The Chicago Cubs had already shut out the visiting San Francisco Giants, 2-0, on Aug. 9 when postgame stragglers were ordered to evacuate Wrigley Field. Chicago Police, who reportedly receive dozens of bomb threats every week, got word that Wrigley had been targeted and swarmed the ballpark with officers. Only after bomb-sniffing dogs had their run of the grounds was an "all clear" issued.

"Following our game this afternoon, we received a bomb threat and took swift action to clear the few remaining fans, players, staff and media from the ballpark," the Cubs said in a statement. "After a thorough search by law enforcement, no evidence was found to suggest this threat was credible. We take safety at Wrigley Field seriously and are working with law enforcement authorities to pursue the person who initiated this threat."

Major League Baseball's mandate that all 30 of its ballparks employ walkthrough metal detection as part of their perimeter screening procedures this season sent a clear message that the entire league is serious about fan safety. But a few teams have gone a step further, none more so than the Cubs' division rival in St. Louis, where bomb-detecting dogs have patrolled Busch Stadium and its surrounding area during every home game since the 2014 All-Star break.

Two Labrador retrievers, named Shug and Upshaw, sweep everything from player buses to boxes full of bobble heads. "If somebody wanted to smuggle explosives in a backpack or plant something, we really didn't have much that could detect and stop that," says the Cardinals' director of security and special services Joe Walsh. "With the emphasis on stopping guns, knives and other weapons coming in the gates with the metal detection that was mandated by MLB, we felt that this was a great complement."

Moreover, the dogs represent a new breed of bomb-detecting "technology," the word given to the identification and training of dogs capable not only of sniffing out explosives in static environments, but when carried on a person. Called Vapor Wake®, this type of bomb detection involves the trained dog sampling suspect airborne particles from a human's wake and tracing the scent back to its source. This typically can be accomplished 45 seconds or more (depending on the amount of explosives carried and environmental factors such as heat, wind and topography) after a dog has crossed the suspect's wake. "The catalyst of all this was the shoe-bomber incident in 2001," says Todd Holt, CEO of Aniston, Ala.-based AMK9 Academy, commercial partner of Auburn University's Canine Detection Research Institute, which developed the patented training protocol. "Auburn said, 'We need to have a different kind of working dog, because it's no longer just planted explosives — it's body-worn explosives.' "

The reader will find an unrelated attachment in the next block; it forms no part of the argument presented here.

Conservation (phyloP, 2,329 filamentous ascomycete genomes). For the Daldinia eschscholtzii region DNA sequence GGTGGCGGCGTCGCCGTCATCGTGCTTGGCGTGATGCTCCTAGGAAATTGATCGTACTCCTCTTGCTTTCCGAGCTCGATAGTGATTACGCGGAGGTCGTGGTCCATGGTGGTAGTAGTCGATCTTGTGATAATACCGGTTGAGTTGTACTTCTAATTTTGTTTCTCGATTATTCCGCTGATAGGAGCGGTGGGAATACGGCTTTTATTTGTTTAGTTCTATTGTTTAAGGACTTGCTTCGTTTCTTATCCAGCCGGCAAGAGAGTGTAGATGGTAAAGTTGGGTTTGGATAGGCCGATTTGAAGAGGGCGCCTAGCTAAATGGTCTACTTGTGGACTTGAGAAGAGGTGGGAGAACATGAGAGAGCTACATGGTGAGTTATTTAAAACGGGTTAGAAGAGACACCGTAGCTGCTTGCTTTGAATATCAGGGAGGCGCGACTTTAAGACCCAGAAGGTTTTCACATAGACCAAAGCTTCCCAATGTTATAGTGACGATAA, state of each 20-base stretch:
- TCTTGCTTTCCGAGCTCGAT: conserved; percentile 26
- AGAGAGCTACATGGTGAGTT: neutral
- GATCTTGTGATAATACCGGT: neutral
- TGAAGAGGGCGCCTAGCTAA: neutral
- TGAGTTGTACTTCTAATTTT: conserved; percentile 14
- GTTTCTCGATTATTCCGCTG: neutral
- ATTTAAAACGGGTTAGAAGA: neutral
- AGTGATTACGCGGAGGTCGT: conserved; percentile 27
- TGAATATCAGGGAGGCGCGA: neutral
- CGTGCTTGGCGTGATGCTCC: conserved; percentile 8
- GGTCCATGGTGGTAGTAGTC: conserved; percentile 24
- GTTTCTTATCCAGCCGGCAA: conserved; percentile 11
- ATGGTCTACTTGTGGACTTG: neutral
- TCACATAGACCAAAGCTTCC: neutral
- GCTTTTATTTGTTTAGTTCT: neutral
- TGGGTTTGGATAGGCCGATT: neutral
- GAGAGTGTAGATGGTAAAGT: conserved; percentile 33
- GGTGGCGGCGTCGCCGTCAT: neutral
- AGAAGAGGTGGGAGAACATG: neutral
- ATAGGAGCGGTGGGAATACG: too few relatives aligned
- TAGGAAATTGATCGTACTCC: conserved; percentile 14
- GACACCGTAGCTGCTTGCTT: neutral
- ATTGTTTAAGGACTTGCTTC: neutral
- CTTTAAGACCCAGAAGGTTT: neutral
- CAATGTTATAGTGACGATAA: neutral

Canines possessing this capability have been found to outperform any manmade bomb-detection technology that the U.S. government has developed, despite its spending billions in the attempt, according to Holt. "The real unique part of Vapor Wake is the dog is trained to ignore objects," he says. "It is working with its nose up instead of its nose down. It's scenting the air and not the person, which is why it's so effective on body-worn explosives."
 

EARLY ADOPTER
The Cardinals are one of only a handful of major sports teams — pro and college — to commit to this level of canine security assistance. "I've been interested in this for a long time, and I always thought that when they developed this type of animal that it was the way to go for a big venue such as ours," says Walsh, a former police officer who first contacted Auburn 10 years ago, before personally visiting AMK9's 320-acre training facility.

According to Walsh, the Cardinals purchased Shug and Upshaw for $35,000 each and donated one dog each to city and county law enforcement. The team then pays each entity for use of the dogs and their handlers on gamedays. The dogs typically arrive three hours before the first pitch and remain onsite for roughly eight hours, including an hour of built-in downtime. "Can they go 24/7? No. They're animals. They have to rest for a little bit," Walsh says. "We've set up different places where they can go and get cooled for 30 minutes and then they're back on it again."

Moreover, the dogs represent a more covert screening than walkthrough magnetometers. "We have a street in between what we call Ballpark Village and the stadium that is open to the public," Walsh says. "We can actually patrol that street with these dogs and have a comfort level as we are screening people walking by without them really even knowing they're being screened."